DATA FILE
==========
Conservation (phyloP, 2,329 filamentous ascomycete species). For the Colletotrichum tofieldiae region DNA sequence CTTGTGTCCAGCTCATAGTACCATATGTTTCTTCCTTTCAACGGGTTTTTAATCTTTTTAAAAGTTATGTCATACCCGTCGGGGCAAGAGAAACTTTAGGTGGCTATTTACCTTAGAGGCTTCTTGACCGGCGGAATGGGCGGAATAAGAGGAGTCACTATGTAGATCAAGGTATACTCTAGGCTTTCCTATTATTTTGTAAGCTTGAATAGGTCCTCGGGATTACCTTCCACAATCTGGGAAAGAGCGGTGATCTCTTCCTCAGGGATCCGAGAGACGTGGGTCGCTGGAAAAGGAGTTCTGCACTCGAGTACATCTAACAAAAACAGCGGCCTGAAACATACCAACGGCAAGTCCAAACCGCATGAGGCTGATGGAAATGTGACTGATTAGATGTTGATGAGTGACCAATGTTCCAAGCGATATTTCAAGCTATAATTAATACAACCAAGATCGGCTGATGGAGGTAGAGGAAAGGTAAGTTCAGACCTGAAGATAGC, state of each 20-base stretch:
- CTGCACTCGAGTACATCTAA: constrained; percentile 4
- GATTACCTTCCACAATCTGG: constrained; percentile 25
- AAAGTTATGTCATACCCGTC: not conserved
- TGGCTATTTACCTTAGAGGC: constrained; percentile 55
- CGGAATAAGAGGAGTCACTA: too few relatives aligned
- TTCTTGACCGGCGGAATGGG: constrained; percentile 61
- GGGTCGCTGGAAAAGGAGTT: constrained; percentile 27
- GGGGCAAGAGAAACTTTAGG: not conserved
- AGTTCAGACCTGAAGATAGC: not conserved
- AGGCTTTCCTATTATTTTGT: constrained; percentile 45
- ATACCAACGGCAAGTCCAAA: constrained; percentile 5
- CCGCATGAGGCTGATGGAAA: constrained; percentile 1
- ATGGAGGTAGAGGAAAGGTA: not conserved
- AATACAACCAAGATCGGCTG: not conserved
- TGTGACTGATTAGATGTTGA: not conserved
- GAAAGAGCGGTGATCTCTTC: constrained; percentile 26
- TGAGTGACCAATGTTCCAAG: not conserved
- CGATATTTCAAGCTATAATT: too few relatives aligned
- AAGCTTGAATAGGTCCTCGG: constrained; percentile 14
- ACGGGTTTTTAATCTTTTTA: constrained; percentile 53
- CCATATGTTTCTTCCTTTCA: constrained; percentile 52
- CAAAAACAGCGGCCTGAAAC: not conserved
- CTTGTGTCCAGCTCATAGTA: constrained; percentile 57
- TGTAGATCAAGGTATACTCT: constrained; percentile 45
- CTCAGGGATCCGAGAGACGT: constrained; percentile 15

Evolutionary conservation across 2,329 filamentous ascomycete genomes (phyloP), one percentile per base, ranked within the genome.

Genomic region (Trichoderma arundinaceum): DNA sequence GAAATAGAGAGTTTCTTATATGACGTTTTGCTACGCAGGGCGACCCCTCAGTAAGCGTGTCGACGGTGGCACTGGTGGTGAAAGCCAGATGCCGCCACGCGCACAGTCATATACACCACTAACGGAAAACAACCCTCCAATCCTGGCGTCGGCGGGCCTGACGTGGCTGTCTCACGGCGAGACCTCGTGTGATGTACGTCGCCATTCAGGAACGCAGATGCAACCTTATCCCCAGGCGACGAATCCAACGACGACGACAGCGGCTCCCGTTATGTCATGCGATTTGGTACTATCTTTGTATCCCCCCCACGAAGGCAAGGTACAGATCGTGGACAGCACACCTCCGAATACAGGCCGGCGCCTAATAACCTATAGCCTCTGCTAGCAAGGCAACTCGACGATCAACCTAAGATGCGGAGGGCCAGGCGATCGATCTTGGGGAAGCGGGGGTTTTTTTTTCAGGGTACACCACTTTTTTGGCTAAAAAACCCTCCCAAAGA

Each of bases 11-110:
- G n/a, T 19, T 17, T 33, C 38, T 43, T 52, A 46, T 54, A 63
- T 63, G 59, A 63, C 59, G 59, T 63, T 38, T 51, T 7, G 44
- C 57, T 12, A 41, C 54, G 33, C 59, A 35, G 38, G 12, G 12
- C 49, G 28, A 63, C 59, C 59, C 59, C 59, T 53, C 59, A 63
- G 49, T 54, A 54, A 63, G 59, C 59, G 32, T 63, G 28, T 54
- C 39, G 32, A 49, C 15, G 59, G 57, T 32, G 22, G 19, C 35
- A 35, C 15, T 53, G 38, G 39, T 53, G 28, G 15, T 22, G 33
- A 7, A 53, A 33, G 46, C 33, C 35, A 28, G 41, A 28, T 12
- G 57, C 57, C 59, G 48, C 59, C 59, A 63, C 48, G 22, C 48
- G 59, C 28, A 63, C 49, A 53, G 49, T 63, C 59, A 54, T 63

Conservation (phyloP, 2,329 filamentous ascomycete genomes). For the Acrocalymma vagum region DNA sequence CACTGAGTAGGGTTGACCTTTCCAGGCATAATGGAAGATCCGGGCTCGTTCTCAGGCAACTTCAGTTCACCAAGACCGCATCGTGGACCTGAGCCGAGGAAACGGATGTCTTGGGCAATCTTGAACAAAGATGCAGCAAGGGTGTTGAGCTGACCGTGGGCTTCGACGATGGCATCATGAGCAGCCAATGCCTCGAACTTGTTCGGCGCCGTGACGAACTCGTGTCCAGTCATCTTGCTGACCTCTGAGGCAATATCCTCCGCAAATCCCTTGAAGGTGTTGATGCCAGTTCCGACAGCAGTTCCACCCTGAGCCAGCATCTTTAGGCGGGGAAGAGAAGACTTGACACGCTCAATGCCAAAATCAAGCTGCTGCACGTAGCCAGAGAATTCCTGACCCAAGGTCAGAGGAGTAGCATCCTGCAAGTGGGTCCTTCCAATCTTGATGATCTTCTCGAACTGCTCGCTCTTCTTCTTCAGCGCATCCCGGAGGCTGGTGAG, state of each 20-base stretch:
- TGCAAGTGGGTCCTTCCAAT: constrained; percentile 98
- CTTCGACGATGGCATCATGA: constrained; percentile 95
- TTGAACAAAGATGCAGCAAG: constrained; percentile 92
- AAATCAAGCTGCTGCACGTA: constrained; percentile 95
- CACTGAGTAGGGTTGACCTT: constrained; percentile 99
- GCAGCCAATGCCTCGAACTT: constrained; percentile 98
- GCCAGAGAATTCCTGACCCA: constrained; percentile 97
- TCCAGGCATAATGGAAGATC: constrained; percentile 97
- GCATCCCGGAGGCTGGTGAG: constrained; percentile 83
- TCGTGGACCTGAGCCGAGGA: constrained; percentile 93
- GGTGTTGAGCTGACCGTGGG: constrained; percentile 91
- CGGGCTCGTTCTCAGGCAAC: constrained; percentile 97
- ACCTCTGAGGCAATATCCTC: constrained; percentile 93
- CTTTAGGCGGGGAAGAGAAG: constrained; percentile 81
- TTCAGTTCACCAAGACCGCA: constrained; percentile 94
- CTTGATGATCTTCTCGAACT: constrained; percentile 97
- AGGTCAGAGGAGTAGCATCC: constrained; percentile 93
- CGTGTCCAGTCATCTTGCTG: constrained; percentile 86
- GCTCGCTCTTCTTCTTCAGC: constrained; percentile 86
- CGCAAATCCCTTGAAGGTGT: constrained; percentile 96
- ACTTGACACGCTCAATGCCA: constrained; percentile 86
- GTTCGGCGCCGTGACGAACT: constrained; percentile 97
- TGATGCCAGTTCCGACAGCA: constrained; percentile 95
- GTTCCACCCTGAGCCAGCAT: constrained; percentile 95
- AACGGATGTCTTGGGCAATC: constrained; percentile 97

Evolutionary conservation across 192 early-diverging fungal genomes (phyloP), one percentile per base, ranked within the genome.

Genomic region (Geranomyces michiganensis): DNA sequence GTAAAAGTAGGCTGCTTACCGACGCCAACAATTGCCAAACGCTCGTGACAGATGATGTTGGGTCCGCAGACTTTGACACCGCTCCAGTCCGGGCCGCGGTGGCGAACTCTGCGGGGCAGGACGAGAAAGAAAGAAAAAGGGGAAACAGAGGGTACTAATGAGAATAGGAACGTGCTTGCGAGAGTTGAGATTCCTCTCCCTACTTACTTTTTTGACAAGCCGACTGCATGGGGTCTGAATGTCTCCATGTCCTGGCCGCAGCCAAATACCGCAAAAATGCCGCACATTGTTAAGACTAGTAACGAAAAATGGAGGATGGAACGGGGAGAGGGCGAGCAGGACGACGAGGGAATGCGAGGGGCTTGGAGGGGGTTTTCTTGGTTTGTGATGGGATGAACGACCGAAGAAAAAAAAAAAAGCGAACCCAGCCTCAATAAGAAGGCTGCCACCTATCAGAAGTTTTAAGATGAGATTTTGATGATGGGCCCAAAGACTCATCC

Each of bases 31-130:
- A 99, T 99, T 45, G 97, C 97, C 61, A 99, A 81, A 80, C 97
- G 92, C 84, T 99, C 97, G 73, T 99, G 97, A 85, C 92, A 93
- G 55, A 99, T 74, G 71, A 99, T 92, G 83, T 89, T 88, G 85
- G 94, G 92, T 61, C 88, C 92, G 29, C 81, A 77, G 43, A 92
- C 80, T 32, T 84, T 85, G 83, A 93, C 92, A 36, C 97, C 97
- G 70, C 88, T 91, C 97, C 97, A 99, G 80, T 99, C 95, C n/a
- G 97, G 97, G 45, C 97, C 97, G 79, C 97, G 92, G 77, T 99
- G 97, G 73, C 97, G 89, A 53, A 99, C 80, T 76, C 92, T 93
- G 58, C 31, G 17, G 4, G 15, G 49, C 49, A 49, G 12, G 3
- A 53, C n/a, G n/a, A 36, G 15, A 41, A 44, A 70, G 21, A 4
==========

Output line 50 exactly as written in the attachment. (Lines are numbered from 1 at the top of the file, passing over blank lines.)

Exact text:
- TCGTGGACCTGAGCCGAGGA: constrained; percentile 93